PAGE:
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The Unbinding of Isaac

A Phenomenological Midrash of Genesis 22

Series:

Stephen J. Stern

In The Unbinding of Isaac, Stephen J. Stern upends traditional understandings of this controversial narrative through a phenomenological midrash or interpretation of Genesis 22 from the Dialogic and Jewish philosophies of Franz Rosenzweig, Martin Buber, and, most notably, Emmanuel Levinas. With great originality, Dr. Stern intersects Jewish studies, Biblical studies, and philosophy in a literary/midrashic style that challenges traditional Western philosophical epistemology. Through the biblical narrative of Abraham, Sarah, Isaac, and Rebecca, Dr. Stern explains that Rosenzweig, Buber, and Levinas Judaically exercise and offer an alternative epistemic orientation to the study of ethics than that of traditional Western or Hellenic-Christian philosophy. The Unbinding of Isaac makes the works of these three thinkers accessible to those outside philosophy and Jewish studies while also introducing readers to the playfulness of how Jewish tradition midrashically addresses the Bible.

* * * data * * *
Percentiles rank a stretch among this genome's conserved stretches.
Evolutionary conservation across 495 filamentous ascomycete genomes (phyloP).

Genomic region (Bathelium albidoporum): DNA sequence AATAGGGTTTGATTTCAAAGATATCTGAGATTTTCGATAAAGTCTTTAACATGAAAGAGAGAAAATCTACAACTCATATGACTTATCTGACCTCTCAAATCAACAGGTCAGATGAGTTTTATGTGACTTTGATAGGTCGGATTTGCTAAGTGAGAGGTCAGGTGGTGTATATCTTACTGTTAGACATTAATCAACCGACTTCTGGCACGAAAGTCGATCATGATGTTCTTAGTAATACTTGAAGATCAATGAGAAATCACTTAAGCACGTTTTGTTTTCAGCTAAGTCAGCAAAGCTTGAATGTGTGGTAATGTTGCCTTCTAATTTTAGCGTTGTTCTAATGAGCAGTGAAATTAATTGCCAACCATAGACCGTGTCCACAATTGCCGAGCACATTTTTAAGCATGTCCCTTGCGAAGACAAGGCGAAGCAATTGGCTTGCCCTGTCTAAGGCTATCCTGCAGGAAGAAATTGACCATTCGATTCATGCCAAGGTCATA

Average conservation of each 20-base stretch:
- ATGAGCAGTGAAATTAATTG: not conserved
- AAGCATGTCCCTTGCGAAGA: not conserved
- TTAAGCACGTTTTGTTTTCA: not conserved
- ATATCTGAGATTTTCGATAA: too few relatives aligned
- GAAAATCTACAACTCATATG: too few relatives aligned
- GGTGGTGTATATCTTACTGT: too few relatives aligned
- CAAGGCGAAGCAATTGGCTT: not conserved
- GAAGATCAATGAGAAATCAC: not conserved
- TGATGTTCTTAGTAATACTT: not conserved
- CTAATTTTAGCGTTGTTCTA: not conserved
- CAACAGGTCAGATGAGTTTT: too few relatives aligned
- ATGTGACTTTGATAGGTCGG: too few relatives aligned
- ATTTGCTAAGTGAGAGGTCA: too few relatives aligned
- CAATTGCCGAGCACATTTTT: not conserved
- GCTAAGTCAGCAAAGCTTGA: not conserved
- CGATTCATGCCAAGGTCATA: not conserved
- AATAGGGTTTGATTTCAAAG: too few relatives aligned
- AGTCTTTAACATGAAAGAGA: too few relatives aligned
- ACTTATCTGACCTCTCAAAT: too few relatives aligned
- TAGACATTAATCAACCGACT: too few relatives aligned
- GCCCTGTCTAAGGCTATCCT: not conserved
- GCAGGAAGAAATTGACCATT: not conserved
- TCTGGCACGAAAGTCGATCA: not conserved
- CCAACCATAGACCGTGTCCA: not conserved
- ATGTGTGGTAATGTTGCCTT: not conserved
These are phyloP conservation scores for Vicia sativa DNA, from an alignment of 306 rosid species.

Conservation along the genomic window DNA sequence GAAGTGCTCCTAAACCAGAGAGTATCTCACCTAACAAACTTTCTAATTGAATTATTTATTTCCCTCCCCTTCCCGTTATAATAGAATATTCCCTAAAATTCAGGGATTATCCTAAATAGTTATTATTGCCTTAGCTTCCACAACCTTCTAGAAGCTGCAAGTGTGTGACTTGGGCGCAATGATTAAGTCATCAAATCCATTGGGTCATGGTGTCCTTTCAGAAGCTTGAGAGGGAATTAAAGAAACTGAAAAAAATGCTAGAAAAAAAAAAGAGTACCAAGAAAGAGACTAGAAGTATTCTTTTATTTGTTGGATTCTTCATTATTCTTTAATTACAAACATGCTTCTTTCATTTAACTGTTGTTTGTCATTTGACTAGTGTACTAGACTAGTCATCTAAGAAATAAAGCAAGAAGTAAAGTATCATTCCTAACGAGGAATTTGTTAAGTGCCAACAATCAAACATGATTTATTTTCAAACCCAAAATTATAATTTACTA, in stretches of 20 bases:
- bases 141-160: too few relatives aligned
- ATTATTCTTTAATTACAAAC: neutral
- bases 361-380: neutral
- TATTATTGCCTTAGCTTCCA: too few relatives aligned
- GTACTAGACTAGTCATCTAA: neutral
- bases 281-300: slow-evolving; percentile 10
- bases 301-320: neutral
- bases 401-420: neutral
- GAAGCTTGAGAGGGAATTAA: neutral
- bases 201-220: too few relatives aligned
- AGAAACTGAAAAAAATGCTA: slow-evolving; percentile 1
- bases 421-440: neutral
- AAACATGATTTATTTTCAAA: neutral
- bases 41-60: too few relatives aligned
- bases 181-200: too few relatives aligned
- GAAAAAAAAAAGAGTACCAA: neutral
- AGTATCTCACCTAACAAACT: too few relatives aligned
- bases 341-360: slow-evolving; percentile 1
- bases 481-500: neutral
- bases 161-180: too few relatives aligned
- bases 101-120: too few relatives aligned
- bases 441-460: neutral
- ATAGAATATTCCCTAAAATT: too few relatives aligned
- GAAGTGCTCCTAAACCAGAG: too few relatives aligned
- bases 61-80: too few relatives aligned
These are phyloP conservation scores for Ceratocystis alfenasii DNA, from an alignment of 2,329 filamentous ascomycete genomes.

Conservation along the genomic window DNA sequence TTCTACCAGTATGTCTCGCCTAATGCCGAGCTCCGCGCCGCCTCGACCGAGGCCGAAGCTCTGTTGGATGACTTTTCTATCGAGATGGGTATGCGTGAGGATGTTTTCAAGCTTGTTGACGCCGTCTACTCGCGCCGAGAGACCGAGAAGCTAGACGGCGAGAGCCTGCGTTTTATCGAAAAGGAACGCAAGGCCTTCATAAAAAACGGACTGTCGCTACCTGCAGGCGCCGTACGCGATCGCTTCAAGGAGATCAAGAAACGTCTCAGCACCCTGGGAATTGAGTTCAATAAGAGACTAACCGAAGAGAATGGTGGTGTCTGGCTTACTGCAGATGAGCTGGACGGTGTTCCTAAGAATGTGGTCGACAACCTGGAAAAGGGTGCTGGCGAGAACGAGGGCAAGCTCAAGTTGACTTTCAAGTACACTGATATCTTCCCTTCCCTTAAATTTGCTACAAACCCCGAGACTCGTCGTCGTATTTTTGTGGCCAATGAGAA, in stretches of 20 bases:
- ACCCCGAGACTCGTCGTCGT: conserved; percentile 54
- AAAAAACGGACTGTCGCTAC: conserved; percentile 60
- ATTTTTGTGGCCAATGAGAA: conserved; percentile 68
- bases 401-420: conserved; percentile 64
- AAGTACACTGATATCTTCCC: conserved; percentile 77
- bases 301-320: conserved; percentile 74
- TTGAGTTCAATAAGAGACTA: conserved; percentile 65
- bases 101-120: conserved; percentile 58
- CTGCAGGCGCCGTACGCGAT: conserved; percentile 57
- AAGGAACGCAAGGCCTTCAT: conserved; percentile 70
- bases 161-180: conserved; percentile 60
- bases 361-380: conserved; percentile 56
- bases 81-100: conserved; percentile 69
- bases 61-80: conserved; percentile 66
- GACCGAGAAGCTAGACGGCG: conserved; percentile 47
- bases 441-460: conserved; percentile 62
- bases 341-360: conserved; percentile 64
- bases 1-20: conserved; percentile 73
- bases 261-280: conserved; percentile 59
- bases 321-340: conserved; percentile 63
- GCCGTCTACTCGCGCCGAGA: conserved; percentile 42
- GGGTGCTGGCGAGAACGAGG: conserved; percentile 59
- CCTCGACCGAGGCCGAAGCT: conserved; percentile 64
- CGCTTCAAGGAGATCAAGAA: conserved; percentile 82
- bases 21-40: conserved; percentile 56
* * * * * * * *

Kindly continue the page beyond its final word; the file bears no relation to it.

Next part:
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Chapter V: Rebecca 78

Extract

Chapter V Rebecca I am reduced to myself in responsibility, outside of the fundamental historicity Merleau-Ponty speaks of. —Emmanuel Levinas1 Rebecca fter Sarah’s death and burial, Abraham instructs a servant to go find Isaac a wife. Upon hearing Abraham’s command, the servant asks if she does not consent to come, should he take Isaac back to the land from which Abraham has come. Abraham responds: On no account must you take my son back there! The Lord, the God of heaven, who took me from my father’s house, who promised me an oath, saying, “I will give this land to your offspring”–He will send His angel before you, and you will get a wife for my son from there. And if the woman does not consent to follow you, you shall then be clear of this oath to me but do not take my son back there. 2 Isaac is not allowed to return to Abraham’s ancestral land. If he does, Isaac no longer offers something new, a saying that has not been said. And Abraham is condemned to being no more than his past; that which has been said. Simply, God’s promise to Sarah and Abraham that many nations will descend from them goes unfulfilled. A A Rebecca B 79 Here, perhaps, Isaac is emptied of Abraham’s former history that sacri- ficed life to idolatrous traditions. Without the safe haven of his father’s tra- ditions, Isaac stands exposed or vulnerably open to the unknown, unable to move back,...

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